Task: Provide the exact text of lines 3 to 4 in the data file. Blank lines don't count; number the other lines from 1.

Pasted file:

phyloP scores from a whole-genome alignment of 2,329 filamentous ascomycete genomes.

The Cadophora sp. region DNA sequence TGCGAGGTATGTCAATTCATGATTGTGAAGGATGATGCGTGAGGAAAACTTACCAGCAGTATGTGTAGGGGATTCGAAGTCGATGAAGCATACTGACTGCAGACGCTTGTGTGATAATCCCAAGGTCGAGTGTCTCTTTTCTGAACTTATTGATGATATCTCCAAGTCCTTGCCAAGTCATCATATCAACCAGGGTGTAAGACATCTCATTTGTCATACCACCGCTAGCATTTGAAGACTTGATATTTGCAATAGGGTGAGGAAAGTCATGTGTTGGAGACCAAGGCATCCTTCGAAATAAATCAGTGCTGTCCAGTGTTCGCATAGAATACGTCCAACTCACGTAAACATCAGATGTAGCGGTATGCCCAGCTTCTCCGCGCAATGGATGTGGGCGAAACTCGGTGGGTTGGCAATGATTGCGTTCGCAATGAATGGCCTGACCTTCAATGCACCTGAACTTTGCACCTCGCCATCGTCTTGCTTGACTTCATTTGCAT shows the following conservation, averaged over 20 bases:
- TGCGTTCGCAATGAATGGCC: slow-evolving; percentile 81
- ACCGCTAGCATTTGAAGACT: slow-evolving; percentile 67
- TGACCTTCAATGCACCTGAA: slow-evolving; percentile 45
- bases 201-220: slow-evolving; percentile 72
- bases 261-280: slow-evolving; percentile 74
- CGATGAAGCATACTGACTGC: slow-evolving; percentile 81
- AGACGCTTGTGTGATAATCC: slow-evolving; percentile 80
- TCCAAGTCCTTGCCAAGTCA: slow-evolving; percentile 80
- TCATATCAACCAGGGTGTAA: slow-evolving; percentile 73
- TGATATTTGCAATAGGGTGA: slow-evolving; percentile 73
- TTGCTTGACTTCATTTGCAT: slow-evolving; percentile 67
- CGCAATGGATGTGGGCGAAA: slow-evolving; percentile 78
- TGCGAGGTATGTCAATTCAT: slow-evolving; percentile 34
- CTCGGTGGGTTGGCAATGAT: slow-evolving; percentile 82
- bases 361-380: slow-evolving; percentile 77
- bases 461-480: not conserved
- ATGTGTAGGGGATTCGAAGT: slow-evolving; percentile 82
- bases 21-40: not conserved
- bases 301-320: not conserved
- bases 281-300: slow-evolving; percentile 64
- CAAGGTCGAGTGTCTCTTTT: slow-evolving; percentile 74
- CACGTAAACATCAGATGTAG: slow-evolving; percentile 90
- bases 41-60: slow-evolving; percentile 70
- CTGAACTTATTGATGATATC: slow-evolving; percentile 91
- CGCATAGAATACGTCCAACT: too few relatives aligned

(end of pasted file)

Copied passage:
- TGCGTTCGCAATGAATGGCC: slow-evolving; percentile 81
- ACCGCTAGCATTTGAAGACT: slow-evolving; percentile 67